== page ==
Rising levels of complexity in pregnancy, midwife shortages and financial constraints threaten to overstretch the maternity workforce, a report from the Royal College of Midwives has found.
According to the report, The gathering storm: England’s midwifery workforce challenges, the number of births in England rose in 2015 and were up 100,000 on 2001. Additionally, increases in the number of births to older women and increasing levels of obesity in pregnancy are creating complexities that require more time and attention from staff.
England’s maternity services are buckling under the demands being made on them; this cannot continue,’ said Jon Skewes, director for policy, employment relations and communications at the Royal College of Midwives. ‘The Government has got to ensure England’s maternity services have the staff and resources to provide safe, high quality care. We are pointing out the problems and offering solutions and the Government has to listen to them.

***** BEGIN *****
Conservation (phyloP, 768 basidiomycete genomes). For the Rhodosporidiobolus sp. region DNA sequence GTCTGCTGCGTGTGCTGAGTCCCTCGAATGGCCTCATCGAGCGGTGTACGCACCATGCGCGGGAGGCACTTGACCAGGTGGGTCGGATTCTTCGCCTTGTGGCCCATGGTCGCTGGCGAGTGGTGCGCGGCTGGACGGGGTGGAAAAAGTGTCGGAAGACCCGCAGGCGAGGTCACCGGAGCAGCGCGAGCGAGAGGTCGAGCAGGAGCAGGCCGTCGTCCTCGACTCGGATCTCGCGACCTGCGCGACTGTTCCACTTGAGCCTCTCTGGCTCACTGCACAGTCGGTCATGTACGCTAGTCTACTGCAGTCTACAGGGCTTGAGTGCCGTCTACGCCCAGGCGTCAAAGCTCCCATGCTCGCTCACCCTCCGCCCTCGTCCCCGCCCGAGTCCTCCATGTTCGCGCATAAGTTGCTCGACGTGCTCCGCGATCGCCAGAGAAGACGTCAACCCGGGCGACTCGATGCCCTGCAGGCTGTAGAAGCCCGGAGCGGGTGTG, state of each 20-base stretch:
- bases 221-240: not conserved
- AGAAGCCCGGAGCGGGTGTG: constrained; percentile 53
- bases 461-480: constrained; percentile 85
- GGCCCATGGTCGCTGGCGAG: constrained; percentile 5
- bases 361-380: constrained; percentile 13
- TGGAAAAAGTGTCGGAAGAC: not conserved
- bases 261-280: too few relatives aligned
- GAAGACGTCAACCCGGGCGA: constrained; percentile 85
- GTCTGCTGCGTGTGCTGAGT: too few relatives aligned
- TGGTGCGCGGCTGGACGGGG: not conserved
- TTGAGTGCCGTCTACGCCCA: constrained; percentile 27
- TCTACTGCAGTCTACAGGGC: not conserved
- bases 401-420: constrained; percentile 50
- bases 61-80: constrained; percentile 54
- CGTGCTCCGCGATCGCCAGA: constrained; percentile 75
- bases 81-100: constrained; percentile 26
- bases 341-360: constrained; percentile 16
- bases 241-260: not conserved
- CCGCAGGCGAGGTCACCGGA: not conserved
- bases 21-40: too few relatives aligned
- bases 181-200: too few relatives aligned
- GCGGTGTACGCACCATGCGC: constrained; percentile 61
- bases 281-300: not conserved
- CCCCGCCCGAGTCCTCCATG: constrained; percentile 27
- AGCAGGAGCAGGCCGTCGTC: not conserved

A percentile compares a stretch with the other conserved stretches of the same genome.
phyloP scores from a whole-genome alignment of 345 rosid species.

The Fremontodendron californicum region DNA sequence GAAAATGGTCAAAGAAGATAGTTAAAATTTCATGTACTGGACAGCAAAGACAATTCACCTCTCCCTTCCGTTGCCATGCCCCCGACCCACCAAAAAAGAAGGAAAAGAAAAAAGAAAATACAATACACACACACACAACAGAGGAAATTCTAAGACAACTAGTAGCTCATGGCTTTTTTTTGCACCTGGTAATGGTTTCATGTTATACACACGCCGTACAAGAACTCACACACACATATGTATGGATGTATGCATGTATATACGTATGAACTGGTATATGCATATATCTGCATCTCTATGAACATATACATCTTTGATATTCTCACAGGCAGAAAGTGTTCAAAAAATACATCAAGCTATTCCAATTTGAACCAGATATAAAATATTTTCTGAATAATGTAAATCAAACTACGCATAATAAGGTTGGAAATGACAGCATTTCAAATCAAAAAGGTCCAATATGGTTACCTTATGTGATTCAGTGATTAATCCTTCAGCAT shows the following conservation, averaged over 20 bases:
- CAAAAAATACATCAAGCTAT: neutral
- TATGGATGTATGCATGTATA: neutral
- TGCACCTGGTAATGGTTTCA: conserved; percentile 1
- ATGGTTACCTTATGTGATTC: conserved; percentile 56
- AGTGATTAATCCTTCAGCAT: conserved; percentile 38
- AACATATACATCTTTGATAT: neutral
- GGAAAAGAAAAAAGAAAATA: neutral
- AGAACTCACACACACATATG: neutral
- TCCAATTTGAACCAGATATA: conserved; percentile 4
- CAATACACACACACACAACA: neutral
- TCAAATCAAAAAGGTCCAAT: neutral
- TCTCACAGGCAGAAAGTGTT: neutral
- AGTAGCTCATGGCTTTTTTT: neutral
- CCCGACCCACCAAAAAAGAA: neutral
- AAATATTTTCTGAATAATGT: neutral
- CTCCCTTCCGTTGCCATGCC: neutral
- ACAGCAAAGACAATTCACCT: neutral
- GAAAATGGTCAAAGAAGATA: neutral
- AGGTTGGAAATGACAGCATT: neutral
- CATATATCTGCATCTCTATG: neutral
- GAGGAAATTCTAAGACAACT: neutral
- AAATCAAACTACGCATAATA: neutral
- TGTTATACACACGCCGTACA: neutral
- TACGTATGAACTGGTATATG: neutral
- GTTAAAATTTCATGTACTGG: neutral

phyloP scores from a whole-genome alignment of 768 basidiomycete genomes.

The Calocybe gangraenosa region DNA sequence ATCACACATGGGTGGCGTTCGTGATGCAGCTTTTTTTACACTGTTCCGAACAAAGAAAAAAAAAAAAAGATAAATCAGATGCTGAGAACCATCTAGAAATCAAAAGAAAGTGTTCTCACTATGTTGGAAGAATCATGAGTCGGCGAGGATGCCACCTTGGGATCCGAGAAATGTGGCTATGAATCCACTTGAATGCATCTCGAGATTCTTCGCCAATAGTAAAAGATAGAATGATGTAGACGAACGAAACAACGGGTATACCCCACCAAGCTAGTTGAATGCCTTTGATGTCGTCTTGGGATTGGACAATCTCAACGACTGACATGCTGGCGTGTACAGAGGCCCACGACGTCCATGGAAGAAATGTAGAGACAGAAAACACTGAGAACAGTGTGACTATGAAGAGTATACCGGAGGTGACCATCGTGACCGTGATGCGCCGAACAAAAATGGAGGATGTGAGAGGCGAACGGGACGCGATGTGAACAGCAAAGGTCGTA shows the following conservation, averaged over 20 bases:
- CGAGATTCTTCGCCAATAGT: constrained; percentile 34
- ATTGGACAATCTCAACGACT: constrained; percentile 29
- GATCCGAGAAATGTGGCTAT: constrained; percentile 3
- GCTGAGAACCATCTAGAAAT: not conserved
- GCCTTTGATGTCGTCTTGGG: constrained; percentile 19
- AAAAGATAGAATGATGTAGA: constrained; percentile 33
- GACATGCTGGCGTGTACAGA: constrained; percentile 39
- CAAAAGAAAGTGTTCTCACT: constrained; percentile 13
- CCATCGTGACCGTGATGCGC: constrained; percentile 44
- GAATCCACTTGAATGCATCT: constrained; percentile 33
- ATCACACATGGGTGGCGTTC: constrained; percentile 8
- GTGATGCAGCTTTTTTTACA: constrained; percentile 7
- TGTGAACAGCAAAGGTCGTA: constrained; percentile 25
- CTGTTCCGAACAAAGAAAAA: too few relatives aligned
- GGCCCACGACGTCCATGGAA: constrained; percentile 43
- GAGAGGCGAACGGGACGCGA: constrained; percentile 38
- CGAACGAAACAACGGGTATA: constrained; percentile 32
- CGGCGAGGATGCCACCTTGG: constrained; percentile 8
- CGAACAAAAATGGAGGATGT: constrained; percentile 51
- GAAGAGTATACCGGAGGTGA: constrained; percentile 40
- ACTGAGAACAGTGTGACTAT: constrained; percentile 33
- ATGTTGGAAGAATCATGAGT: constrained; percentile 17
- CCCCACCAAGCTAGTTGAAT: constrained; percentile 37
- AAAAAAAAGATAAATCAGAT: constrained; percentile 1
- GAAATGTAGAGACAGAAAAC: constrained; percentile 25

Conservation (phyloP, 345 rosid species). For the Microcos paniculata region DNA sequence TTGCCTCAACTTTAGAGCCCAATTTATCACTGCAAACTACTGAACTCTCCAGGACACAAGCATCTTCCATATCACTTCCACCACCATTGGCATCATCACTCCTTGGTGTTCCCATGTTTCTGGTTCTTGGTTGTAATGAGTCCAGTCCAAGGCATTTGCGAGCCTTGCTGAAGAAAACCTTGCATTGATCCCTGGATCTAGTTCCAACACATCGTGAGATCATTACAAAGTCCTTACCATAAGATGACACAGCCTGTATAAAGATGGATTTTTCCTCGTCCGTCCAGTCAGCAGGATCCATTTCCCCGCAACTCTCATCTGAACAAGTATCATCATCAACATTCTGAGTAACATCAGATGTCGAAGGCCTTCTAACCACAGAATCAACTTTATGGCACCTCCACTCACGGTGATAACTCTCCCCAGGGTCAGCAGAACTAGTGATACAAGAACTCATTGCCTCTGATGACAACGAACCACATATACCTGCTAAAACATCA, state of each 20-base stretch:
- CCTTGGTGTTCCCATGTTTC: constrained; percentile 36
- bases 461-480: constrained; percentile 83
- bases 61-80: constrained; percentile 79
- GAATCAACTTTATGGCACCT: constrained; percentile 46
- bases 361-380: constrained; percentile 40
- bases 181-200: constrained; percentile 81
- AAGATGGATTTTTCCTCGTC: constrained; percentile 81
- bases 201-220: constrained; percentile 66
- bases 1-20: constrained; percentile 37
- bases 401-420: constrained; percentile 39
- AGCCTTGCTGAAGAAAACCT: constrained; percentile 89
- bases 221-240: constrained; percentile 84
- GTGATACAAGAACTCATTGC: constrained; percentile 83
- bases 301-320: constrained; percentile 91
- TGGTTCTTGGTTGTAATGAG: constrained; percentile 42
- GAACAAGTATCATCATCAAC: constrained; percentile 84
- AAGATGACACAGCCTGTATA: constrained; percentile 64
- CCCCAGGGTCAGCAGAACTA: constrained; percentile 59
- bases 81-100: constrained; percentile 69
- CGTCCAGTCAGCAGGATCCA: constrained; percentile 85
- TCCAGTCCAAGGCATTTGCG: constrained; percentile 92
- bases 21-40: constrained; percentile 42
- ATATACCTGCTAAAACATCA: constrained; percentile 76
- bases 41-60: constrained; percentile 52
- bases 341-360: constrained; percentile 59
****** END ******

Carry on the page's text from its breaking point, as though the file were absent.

The situation is being further exacerbated by chronic shortages in the midwifery workforce. According to the RCM, England is 3500 full time midwives short of the numbers it needs, while a further 1000 midwives are approaching retirement age. Furthermore, the uncertain status of EU citizens in the wake of the Brexit vote means that the workforce could lose a further 1300 midwives.
‘Without the dedication and commitment of its staff and their determination to go above and beyond, NHS maternity services would be severely compromised, the safety of services would be in question and quality would fall,’ added Mr Skewes. ‘It is in the hands of the Government to do something about this gathering storm, but it needs doing now.’